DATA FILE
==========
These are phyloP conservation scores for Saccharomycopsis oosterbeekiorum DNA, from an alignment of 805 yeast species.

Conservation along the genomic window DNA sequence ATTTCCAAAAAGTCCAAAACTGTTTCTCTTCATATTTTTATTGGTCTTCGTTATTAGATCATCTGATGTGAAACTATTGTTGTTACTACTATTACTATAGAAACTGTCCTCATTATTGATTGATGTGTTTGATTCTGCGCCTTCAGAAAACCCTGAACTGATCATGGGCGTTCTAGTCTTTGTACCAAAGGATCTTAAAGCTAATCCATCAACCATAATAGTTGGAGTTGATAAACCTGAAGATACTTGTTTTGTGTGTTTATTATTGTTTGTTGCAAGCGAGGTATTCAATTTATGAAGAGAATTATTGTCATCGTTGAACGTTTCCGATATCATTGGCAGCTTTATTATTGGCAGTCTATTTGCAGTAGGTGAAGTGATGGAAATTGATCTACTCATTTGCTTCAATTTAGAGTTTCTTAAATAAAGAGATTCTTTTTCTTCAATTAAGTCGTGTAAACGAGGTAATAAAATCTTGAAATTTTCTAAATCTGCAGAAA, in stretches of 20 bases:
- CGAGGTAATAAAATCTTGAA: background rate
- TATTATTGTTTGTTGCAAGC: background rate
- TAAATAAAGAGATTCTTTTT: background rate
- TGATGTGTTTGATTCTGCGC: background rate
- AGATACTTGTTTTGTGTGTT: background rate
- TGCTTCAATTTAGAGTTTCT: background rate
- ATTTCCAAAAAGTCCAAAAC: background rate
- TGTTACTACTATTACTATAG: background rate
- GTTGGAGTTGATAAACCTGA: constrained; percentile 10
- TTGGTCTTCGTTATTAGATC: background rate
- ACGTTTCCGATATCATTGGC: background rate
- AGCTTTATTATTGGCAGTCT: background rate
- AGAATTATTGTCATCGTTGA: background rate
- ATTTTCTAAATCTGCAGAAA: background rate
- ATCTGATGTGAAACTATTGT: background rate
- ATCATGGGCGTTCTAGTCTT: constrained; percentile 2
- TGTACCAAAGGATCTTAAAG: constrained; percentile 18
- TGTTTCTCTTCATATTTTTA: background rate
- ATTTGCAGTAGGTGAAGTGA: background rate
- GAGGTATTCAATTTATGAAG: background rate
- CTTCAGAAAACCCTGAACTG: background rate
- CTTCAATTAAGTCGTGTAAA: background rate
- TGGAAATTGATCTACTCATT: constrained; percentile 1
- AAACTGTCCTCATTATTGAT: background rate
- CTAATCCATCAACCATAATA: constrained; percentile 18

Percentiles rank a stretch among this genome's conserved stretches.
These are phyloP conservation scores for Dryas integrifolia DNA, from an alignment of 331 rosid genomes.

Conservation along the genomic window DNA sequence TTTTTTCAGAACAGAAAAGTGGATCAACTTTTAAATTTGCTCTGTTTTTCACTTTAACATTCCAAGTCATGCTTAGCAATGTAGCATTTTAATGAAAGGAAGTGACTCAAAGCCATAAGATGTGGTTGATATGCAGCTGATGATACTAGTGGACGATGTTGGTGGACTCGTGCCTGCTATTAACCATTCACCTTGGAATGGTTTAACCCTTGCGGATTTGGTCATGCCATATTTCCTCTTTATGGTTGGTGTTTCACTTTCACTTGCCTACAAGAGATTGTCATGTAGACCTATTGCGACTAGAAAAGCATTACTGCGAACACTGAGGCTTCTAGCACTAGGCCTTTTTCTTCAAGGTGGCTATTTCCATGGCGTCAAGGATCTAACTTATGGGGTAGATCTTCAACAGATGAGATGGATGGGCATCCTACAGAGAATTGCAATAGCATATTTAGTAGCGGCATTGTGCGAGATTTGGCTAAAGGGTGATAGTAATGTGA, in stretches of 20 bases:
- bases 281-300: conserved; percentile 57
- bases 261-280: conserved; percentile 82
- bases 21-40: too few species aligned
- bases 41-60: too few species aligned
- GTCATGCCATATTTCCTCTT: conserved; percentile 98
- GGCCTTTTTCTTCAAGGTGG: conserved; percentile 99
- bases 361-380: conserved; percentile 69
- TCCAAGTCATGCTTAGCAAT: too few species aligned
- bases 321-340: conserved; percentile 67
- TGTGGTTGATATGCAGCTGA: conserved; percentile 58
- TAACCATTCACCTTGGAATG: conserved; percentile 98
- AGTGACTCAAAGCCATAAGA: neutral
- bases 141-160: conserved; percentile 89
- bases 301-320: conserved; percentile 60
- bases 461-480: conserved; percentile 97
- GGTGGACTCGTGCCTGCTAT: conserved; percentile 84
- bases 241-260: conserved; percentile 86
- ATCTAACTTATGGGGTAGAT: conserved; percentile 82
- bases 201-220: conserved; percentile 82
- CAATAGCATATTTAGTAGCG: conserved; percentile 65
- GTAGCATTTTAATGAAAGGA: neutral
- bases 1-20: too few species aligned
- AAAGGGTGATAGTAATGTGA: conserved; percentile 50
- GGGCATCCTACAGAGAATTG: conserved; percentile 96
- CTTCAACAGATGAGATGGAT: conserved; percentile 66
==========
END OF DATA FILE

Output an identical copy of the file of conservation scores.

These are phyloP conservation scores for Saccharomycopsis oosterbeekiorum DNA, from an alignment of 805 yeast species.

Conservation along the genomic window DNA sequence ATTTCCAAAAAGTCCAAAACTGTTTCTCTTCATATTTTTATTGGTCTTCGTTATTAGATCATCTGATGTGAAACTATTGTTGTTACTACTATTACTATAGAAACTGTCCTCATTATTGATTGATGTGTTTGATTCTGCGCCTTCAGAAAACCCTGAACTGATCATGGGCGTTCTAGTCTTTGTACCAAAGGATCTTAAAGCTAATCCATCAACCATAATAGTTGGAGTTGATAAACCTGAAGATACTTGTTTTGTGTGTTTATTATTGTTTGTTGCAAGCGAGGTATTCAATTTATGAAGAGAATTATTGTCATCGTTGAACGTTTCCGATATCATTGGCAGCTTTATTATTGGCAGTCTATTTGCAGTAGGTGAAGTGATGGAAATTGATCTACTCATTTGCTTCAATTTAGAGTTTCTTAAATAAAGAGATTCTTTTTCTTCAATTAAGTCGTGTAAACGAGGTAATAAAATCTTGAAATTTTCTAAATCTGCAGAAA, in stretches of 20 bases:
- CGAGGTAATAAAATCTTGAA: background rate
- TATTATTGTTTGTTGCAAGC: background rate
- TAAATAAAGAGATTCTTTTT: background rate
- TGATGTGTTTGATTCTGCGC: background rate
- AGATACTTGTTTTGTGTGTT: background rate
- TGCTTCAATTTAGAGTTTCT: background rate
- ATTTCCAAAAAGTCCAAAAC: background rate
- TGTTACTACTATTACTATAG: background rate
- GTTGGAGTTGATAAACCTGA: constrained; percentile 10
- TTGGTCTTCGTTATTAGATC: background rate
- ACGTTTCCGATATCATTGGC: background rate
- AGCTTTATTATTGGCAGTCT: background rate
- AGAATTATTGTCATCGTTGA: background rate
- ATTTTCTAAATCTGCAGAAA: background rate
- ATCTGATGTGAAACTATTGT: background rate
- ATCATGGGCGTTCTAGTCTT: constrained; percentile 2
- TGTACCAAAGGATCTTAAAG: constrained; percentile 18
- TGTTTCTCTTCATATTTTTA: background rate
- ATTTGCAGTAGGTGAAGTGA: background rate
- GAGGTATTCAATTTATGAAG: background rate
- CTTCAGAAAACCCTGAACTG: background rate
- CTTCAATTAAGTCGTGTAAA: background rate
- TGGAAATTGATCTACTCATT: constrained; percentile 1
- AAACTGTCCTCATTATTGAT: background rate
- CTAATCCATCAACCATAATA: constrained; percentile 18

Percentiles rank a stretch among this genome's conserved stretches.
These are phyloP conservation scores for Dryas integrifolia DNA, from an alignment of 331 rosid genomes.

Conservation along the genomic window DNA sequence TTTTTTCAGAACAGAAAAGTGGATCAACTTTTAAATTTGCTCTGTTTTTCACTTTAACATTCCAAGTCATGCTTAGCAATGTAGCATTTTAATGAAAGGAAGTGACTCAAAGCCATAAGATGTGGTTGATATGCAGCTGATGATACTAGTGGACGATGTTGGTGGACTCGTGCCTGCTATTAACCATTCACCTTGGAATGGTTTAACCCTTGCGGATTTGGTCATGCCATATTTCCTCTTTATGGTTGGTGTTTCACTTTCACTTGCCTACAAGAGATTGTCATGTAGACCTATTGCGACTAGAAAAGCATTACTGCGAACACTGAGGCTTCTAGCACTAGGCCTTTTTCTTCAAGGTGGCTATTTCCATGGCGTCAAGGATCTAACTTATGGGGTAGATCTTCAACAGATGAGATGGATGGGCATCCTACAGAGAATTGCAATAGCATATTTAGTAGCGGCATTGTGCGAGATTTGGCTAAAGGGTGATAGTAATGTGA, in stretches of 20 bases:
- bases 281-300: conserved; percentile 57
- bases 261-280: conserved; percentile 82
- bases 21-40: too few species aligned
- bases 41-60: too few species aligned
- GTCATGCCATATTTCCTCTT: conserved; percentile 98
- GGCCTTTTTCTTCAAGGTGG: conserved; percentile 99
- bases 361-380: conserved; percentile 69
- TCCAAGTCATGCTTAGCAAT: too few species aligned
- bases 321-340: conserved; percentile 67
- TGTGGTTGATATGCAGCTGA: conserved; percentile 58
- TAACCATTCACCTTGGAATG: conserved; percentile 98
- AGTGACTCAAAGCCATAAGA: neutral
- bases 141-160: conserved; percentile 89
- bases 301-320: conserved; percentile 60
- bases 461-480: conserved; percentile 97
- GGTGGACTCGTGCCTGCTAT: conserved; percentile 84
- bases 241-260: conserved; percentile 86
- ATCTAACTTATGGGGTAGAT: conserved; percentile 82
- bases 201-220: conserved; percentile 82
- CAATAGCATATTTAGTAGCG: conserved; percentile 65
- GTAGCATTTTAATGAAAGGA: neutral
- bases 1-20: too few species aligned
- AAAGGGTGATAGTAATGTGA: conserved; percentile 50
- GGGCATCCTACAGAGAATTG: conserved; percentile 96
- CTTCAACAGATGAGATGGAT: conserved; percentile 66